511 F.2d 1252 (2nd Cir. 1975), 104, Fairmont Shipping Corp. v. Chevron Intern. Oil Co., Inc.
|Docket Nº:||104, Docket 74--1667.|
|Citation:||511 F.2d 1252|
|Party Name:||FAIRMONT SHIPPING CORP. and Fairwinds Ocean Carriers Corp., owners of the STEAMSHIP WESTERN EAGLE, Plaintiffs-Appellees, v. CHEVRON INTERNATIONAL OIL COMPANY, INC., Defendant-Appellant.|
|Case Date:||February 04, 1975|
|Court:||United States Courts of Appeals, Court of Appeals for the Second Circuit|
Argued Nov. 22, 1974.
Richard G. Ashworth, New York City (Haight, Gardner, Poor & Havens, Richard
L. Jarashow, New York City, of counsel), for defendant-appellant.
Joseph C. Smith, New York City (Burlingham, Underwood & Lord, New York City), for plaintiffs-appellees.
Before SMITH, HAYS and MANSFIELD, Circuit Judges.
J. JOSEPH SMITH, Circuit Judge:
Fairmont Shipping Corp. and Fairwinds Ocean Carrier Corp. (collectively referred to as Fairmont) brought this action against Chevron International Oil Company, Inc. seeking to recover for damage suffered by their vessel, the steamship Western Eagle, when she fetched up against a dike in Flushing Roads at the port of Flushing, The Netherlands. Chevron contracted with Norland Shipping & Trading Co., Fairmont's agent, to supply bunkers (fuel oil) to the Western Eagle at Flushing. The contract stipulated that Chevron would also provide tug assistance; it did so through its sub-contractor or agent, Steenkolen Handelsvereeniging (SHV). The tugs, however, did not make fast to the Western Eagle when directed to do so by the pilot, and the vessel, unable to make headway on her own against the prevailing wind and current, drifted into the dike as a result. The United States District Court for the Southern District of New York, Lloyd F. MacMahon, Judge, sitting without a jury, found that a warranty of workmanlike service was implied in the contract to provide tug assistance and that the tugs' failure to make fast constituted a breach of that warranty, and directed that a special master be appointed to ascertain damages. 371 F.Supp. 1191 (S.D.N.Y.1974). We affirm.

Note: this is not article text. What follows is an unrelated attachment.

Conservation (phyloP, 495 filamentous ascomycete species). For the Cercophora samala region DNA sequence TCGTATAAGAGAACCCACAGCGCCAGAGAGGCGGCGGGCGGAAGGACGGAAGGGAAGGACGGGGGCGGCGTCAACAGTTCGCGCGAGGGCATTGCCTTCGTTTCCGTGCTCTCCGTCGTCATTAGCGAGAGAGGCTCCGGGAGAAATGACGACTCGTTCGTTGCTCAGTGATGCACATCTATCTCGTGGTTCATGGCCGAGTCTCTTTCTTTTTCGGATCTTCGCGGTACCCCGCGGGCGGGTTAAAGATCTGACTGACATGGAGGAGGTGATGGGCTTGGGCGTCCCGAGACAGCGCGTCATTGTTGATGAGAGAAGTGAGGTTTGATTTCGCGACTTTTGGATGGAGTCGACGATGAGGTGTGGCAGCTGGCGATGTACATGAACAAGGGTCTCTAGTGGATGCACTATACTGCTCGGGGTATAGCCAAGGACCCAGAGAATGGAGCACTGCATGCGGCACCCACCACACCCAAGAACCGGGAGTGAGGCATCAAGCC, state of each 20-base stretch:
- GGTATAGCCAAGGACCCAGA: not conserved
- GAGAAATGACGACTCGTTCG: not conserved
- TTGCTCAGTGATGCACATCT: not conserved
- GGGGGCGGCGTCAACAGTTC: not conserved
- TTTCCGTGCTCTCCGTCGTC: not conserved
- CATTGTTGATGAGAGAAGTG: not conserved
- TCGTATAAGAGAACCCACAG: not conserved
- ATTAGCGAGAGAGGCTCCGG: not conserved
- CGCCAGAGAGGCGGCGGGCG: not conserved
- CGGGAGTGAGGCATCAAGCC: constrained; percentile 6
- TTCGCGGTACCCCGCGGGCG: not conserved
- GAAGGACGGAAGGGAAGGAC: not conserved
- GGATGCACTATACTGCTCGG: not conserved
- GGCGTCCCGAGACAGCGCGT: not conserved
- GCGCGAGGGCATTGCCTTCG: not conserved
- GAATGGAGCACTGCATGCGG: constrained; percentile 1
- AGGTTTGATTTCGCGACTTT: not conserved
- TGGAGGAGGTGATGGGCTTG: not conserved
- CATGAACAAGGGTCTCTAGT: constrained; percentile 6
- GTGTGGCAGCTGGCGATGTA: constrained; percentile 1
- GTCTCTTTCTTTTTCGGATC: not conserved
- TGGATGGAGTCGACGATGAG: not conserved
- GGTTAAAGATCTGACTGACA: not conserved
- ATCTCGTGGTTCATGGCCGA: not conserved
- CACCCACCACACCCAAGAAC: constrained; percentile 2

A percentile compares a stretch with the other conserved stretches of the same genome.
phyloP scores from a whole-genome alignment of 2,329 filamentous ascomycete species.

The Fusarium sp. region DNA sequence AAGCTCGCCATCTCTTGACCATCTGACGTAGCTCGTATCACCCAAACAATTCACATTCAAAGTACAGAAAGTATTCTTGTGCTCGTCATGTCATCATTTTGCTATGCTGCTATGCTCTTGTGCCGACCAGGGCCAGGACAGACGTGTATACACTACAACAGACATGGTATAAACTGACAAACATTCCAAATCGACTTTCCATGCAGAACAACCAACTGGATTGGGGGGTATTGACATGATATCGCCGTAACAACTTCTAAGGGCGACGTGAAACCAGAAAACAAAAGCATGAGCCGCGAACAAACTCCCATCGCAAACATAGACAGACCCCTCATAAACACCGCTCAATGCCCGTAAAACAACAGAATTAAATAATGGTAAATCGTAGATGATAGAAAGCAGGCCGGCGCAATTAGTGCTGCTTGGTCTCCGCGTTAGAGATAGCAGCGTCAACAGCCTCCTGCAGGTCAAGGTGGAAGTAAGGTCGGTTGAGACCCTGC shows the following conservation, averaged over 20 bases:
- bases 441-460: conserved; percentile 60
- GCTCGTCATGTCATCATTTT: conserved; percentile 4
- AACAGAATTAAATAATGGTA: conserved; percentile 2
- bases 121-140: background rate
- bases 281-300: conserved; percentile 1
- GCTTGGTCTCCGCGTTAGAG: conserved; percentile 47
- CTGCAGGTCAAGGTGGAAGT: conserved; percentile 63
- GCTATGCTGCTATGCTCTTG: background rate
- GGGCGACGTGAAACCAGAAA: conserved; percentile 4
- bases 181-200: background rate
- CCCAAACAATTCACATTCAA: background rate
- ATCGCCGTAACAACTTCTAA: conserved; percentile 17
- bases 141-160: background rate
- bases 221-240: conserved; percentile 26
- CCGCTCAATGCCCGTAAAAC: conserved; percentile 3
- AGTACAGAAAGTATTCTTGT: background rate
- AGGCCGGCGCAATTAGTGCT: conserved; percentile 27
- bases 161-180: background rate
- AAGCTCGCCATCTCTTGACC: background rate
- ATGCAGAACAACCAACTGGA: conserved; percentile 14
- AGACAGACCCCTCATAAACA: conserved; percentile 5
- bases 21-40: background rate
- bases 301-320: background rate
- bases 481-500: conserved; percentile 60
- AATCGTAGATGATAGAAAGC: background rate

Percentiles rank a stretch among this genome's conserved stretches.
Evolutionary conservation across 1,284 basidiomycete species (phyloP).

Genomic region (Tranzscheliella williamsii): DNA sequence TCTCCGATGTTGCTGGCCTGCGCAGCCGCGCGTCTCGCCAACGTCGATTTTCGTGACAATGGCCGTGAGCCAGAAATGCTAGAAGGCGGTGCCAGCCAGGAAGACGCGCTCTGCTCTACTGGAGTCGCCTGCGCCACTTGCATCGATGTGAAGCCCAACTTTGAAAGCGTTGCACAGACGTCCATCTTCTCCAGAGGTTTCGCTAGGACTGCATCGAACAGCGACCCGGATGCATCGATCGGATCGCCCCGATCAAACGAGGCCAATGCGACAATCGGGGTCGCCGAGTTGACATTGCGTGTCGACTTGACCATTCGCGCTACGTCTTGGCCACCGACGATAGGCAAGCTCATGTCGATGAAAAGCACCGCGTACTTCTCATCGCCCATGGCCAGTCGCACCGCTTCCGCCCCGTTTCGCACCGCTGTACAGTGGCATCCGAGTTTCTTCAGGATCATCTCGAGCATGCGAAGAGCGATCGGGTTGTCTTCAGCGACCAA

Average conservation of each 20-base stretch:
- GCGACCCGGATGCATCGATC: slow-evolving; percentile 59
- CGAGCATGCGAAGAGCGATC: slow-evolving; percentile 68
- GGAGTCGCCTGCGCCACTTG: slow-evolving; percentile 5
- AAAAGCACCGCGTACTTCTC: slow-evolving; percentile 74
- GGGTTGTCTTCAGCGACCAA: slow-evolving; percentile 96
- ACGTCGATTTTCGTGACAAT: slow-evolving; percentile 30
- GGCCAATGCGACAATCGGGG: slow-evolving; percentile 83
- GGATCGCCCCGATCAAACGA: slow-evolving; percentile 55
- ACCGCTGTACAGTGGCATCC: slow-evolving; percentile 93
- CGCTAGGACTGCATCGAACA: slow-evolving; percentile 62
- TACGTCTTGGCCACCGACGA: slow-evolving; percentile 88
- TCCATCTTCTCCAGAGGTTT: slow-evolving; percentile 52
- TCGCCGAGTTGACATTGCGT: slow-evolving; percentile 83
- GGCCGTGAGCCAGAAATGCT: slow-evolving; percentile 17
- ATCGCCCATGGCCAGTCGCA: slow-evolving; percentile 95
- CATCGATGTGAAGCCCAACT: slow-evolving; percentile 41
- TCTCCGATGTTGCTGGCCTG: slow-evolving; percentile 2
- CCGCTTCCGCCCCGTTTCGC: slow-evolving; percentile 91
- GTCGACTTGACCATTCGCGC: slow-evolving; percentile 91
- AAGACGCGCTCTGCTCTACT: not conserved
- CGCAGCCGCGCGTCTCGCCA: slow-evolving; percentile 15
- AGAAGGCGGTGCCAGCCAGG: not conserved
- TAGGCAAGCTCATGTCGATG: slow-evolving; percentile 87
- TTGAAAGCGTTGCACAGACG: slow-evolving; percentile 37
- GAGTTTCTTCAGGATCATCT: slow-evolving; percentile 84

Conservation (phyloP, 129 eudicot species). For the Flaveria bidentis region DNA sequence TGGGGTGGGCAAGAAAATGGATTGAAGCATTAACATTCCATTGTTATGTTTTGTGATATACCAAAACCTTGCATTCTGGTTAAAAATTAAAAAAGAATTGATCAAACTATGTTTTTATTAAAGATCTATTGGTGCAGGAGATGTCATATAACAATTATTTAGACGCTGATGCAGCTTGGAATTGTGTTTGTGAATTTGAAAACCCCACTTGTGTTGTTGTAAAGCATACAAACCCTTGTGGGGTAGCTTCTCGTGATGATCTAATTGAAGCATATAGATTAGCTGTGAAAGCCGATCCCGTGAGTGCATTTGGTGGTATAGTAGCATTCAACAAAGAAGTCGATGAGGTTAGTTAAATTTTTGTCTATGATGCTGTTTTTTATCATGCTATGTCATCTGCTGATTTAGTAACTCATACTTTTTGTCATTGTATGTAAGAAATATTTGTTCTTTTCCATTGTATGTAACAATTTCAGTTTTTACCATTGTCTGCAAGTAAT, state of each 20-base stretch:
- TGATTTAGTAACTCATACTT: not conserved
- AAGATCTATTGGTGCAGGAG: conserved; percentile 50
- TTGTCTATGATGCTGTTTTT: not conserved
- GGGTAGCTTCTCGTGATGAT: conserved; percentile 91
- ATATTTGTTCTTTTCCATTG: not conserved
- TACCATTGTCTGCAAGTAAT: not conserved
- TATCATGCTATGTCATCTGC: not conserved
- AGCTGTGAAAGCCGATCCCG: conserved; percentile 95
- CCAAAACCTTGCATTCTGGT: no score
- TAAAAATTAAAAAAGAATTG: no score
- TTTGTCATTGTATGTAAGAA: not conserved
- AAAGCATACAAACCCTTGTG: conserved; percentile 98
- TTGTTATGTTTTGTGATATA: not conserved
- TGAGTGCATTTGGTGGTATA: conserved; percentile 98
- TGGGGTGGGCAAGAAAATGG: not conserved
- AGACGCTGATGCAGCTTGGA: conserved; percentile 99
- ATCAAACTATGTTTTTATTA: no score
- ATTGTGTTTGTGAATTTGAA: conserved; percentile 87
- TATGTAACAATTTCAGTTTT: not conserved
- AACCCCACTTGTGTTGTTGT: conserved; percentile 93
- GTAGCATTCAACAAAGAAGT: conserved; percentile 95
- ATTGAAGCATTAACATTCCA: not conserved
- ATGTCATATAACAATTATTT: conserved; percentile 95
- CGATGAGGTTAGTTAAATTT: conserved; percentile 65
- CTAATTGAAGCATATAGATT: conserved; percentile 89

I. THE FACTS
Since Chevron does not challenge on appeal the district court's finding that under the bunker supply contract Chevron was obligated to provide tug assistance, 1 we may proceed directly to the facts as they unfolded at Flushing in the early morning hours of December 14, 1969. At 3:00 a.m. the Western Eagle entered the Scheldt River, eastbound for Buitenhaven, the harbor of Flushing, located on the river's north bank. She took on a local pilot, L. J. Pennarts, at 3:45. Pennarts met the Western Eagle approximately a mile upriver from the pilot station, the normal boarding area, because the pilot boat was late in leaving the harbor. Thus, when Pennarts came on board, the Western Eagle was almost abeam of Buitenhaven. The visibility at that time was poor, but not bad enough to prevent Pennarts from seeing the lights of the pilot station, the lights of the British Statesman (a tanker anchored nearby), and the fog lights on shore, half a mile away. A stiff wind (19--31 m.p.h.) was blowing out of the south, and a flood tide was moving upriver at 2 to 2 1/4 m.p.h.